By William C. Singleton III
Following his Nov. 4 victory over Democrat Mark Lester in the Sixth Congressional District race, Gary Palmer said he’s ready to roll up his sleeves and get to work on Capitol Hill.
“I’ve been talking with other guys around the country, and they’re ready to get to work. And so am I,” Palmer told supporters at his election party at the Marriott Hotel off U.S. 280 in Birmingham. “These new Republican candidates along with the guys who are already serving – and there are some incredible people going to Congress – are tough-minded, committed people who see this not as a career but as a mission.”
And Palmer sees himself fitting in among his Congress-bound colleagues.
“I think the greatest attributes I bring to this are a sense of purpose, a sense of mission and a sense of calling,” he said.
Not surprisingly, Palmer trounced Lester in the heavily conservative district, receiving 76 percent of the vote – or 135,711 votes – compared to Lester’s 24 percent, or 42,172 votes, according to Politico.
Lester, a former Assistant U.S. Attorney and current Birmingham-Southern College history professor, wasn’t helped by his late entry into the race. He was a last-minute substitution after Democrat Avery Vise withdrew in August to focus more time on his business.
While the Sixth Congressional District – which includes suburban areas outside of Birmingham, the southwestern portions of Jefferson County and all of Bibb, Blount, Chilton, Coosa and Shelby counties – has been a Republican stronghold since 1992 when district lines were redrawn, this election cycle resulted in a shift back to the right nationally.
Palmer rides a Republican wave into Washington, D.C., as the politically conservative party captured a majority of the seats in Senate and appears poised to be a collective thorn-in-the-side to President Barack Obama during his remaining two years in office.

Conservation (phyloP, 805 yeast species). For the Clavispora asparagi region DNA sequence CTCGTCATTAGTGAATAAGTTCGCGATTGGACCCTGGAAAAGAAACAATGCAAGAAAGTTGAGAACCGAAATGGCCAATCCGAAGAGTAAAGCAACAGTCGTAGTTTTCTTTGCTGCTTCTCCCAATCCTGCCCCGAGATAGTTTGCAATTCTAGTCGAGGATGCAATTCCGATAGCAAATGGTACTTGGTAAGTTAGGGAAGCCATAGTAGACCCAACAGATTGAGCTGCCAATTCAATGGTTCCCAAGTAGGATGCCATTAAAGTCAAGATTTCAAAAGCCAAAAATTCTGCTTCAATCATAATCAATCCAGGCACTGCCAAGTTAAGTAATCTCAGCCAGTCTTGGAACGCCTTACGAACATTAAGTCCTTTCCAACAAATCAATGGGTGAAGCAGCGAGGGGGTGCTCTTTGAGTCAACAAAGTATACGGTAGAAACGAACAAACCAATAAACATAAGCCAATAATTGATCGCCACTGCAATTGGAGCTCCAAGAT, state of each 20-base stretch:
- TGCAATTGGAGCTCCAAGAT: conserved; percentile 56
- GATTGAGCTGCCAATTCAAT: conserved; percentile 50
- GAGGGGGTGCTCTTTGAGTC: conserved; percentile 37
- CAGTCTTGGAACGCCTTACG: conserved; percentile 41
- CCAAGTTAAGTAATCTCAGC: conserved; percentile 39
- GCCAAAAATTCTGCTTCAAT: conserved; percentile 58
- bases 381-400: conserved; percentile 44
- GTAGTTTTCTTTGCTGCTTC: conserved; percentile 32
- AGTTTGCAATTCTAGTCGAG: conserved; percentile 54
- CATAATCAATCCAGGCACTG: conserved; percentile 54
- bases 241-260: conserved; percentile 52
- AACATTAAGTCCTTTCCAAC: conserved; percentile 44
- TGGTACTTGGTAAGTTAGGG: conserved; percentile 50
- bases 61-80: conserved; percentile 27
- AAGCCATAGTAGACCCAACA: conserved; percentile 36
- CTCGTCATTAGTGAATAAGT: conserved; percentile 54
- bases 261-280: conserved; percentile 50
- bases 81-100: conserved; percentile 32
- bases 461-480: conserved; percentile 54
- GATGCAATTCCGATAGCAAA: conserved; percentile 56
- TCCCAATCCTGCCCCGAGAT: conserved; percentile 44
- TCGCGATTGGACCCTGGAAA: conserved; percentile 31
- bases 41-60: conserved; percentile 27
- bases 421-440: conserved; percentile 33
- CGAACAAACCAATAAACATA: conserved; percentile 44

Palmer said among the issues he plans to tackle as a freshman congressional House representative is the Affordable Care Act, also called Obamacare.
“Everywhere I went people asked how long will it take to repeal and replace Obamacare,” he said. “We’ve got to start that process and get out and talk to people about it so they know what they’re getting.”
During his victory speech, Palmer mentioned his faith, family, friends and volunteers – all of which he said helped make his election victory possible.
“This campaign was birthed by prayer, sustained by prayer and tonight it was delivered by prayer,” the conservative think-tank founder told his supporters.
Palmer talked about growing up “dirt poor” as the son of a logger who had an eighth-grade education but taught him the value of integrity and hard work.
“I’m the first person in my family to go to college, and I can promise you, it changed my whole family,” said Palmer, who received a bachelor’s degree in operations management from the University of Alabama.
Palmer also talked about his journey from raising money to making it through a crowded GOP primary field with seven candidates to ultimately winning the congressional seat. He emerged from the June primary but in second place to State Rep. Paul DeMarco, whom he defeated in a runoff by gathering 64 percent of the vote.
“Back in December when I was told how much money I needed to raise by the end of December, I just got on the phone and start calling. I said ‘Lord, this is your opportunity to close this door,’” Palmer said. “And everybody said ‘yes.’ And on Dec. 31 when the bank closed, I had $256,000.”
Palmer joked about having to battle a lack of name recognition.
“When they did the first poll, my name ID was at 40 percent, and half the people who recognized my name thought I was a golfer,” he said. “But other people believed in our message and they believed in our campaign and they kept giving, and here we are.”
Palmer will replace longtime U.S. House Rep. Spencer Bachus, who announced last year he wouldn’t seek another term after 21 years on Capitol Hill. Bachus attended Palmer’s election party to pass the torch to the newly-elected congressman.
“I’m excited that you’ll be my new congressman,” Bachus said.
Palmer will leave for his first term as a congressman in January.